Suspicious in today's leaking was no word from the 2 most important banks in the world, insofar as size and center of crisis: the Fed and ECB. Perhaps they will join the party in some form of global coordination announcement "soon" but only a week after the ECB did not even cut rates and days ahead of a FOMC meeting it seems like strange timing. That said what today's announcement (leak) was, was something that more or less was always "known" – if some crisis happens the world's central banks are prepared to provide liquidity. Duh, that's what they always do. But in a market lead by headline reading algos, and trigger happy traders any news item with the world "central banker" must mean buy buy buy. These were not rumors of "easing" actions, they were simply rumors of proposed liquidity actions – but again, the details are best left for those who do not need to react in 0.0001 second to compete with an algo.
That said, after the close the Bank of England and their Treasury did announce what appears to be more like an easing program (sorta). Weaker and weaker collateral will be accepted at the central bank, akin to what the Fed did during our crisis. And Mr. King did say the case for more monetary easing was building. Again very interesting timing considering the bank met within the past fortnight (British reference intended) and chose no action. Conditions have really changed that much in less than 2 weeks?
It does appear the "market" is believing the Greece election will go in the direction of "pro bailout" – Greek banks were up across the board 20%+ today – many are close to penny stocks of course. But if they don't elect the extreme groups then we don't get central banker action… and that's bad right? So do we now not want to see the extreme groups elected – because that makes our stock market go higher via manipulation? Another hit of heroin to the global financial system…please? Who knows anymore. Oh what a twisted web we are weaving.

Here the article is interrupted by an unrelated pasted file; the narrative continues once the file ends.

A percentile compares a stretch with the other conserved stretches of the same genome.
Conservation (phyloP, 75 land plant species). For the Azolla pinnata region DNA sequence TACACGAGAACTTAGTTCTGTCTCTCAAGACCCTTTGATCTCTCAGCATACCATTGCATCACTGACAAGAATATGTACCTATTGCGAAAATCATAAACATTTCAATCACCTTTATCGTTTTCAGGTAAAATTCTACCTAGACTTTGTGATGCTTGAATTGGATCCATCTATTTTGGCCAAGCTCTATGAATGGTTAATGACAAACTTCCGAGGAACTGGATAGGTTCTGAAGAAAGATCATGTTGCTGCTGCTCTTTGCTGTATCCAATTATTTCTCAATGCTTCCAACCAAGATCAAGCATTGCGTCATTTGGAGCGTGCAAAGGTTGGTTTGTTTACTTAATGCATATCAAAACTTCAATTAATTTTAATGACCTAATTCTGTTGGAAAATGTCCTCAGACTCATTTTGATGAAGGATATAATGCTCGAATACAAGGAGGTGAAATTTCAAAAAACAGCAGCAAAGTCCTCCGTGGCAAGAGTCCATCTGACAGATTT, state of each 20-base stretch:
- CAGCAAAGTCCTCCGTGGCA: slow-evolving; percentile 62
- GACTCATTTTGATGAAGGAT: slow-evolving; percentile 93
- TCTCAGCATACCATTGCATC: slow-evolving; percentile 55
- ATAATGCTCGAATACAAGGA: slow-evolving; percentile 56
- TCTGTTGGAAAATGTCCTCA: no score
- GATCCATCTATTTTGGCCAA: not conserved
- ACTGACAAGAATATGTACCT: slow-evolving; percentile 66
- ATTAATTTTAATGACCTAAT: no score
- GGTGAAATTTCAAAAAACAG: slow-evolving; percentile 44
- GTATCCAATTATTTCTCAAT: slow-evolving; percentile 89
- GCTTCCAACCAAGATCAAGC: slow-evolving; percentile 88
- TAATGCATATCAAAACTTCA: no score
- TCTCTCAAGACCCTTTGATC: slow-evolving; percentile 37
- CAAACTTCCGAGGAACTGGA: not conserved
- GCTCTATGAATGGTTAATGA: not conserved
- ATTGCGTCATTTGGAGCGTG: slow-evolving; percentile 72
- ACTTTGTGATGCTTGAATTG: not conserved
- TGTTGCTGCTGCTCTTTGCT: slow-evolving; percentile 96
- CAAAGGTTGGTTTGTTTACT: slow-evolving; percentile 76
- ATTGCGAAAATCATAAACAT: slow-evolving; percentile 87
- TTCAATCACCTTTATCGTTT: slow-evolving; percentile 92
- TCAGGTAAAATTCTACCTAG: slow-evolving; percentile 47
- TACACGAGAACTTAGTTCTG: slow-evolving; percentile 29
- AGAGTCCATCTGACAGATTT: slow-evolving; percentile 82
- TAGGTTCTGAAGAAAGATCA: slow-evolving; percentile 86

Anyhow more on BOE/Treasury via FT Alphaville:
Bank of England governor Mervyn King did announce the activation of cheap, long-term funding for UK banks against wide collateral in his Mansion House speech on Thursday.
But there’s an element of credit easing…
What I can say tonight is that the Bank and the Treasury are working together on a “funding for lending” scheme that would provide funding to banks for an extended period of several years, at rates below current market rates and linked to the performance of banks in sustaining or expanding their lending to the UK non-financial sector during the present period of heightened uncertainty. The Bank would lend, as in its existing facilities, against a much greater value of collateral comprising loans to the real economy to protect taxpayers. But the long term nature of the lending and its pricing mean that the Bank could conduct such an operation only with the approval of the Government, as offered by the Chancellor earlier. So such a scheme would be a joint effort between Bank and Treasury. It would complement the Government’s existing schemes, and tackle the high level of funding costs directly. It could, I hope, be in place within a few weeks.
On liquidity, I want to make clear that the Bank, through its discount window and other facilities, will provide banks with whatever liquidity they require given the prospect of turbulence ahead. Last December, the Bank announced the new Extended Collateral Term Repo Facility under which auctions of short-term sterling liquidity can be held at any time. It is now time to activate that scheme, in the words of the Bank’s Red Book, “in response to actual or prospective market-wide stress of an exceptional nature” over the coming weeks. The Bank will start holding auctions of sterling liquidity with a maturity of six months, and tomorrow morning the Bank will issue a market notice explaining details of the timing and size of these auctions.
The governor added that “the case for a further monetary easing is growing”.
In summary none of this has a damn thing to do with earnings growth, revenue prospects, cost of goods sold, margins, or even technical analysis. It's just a great parlor game of global central banker betting…
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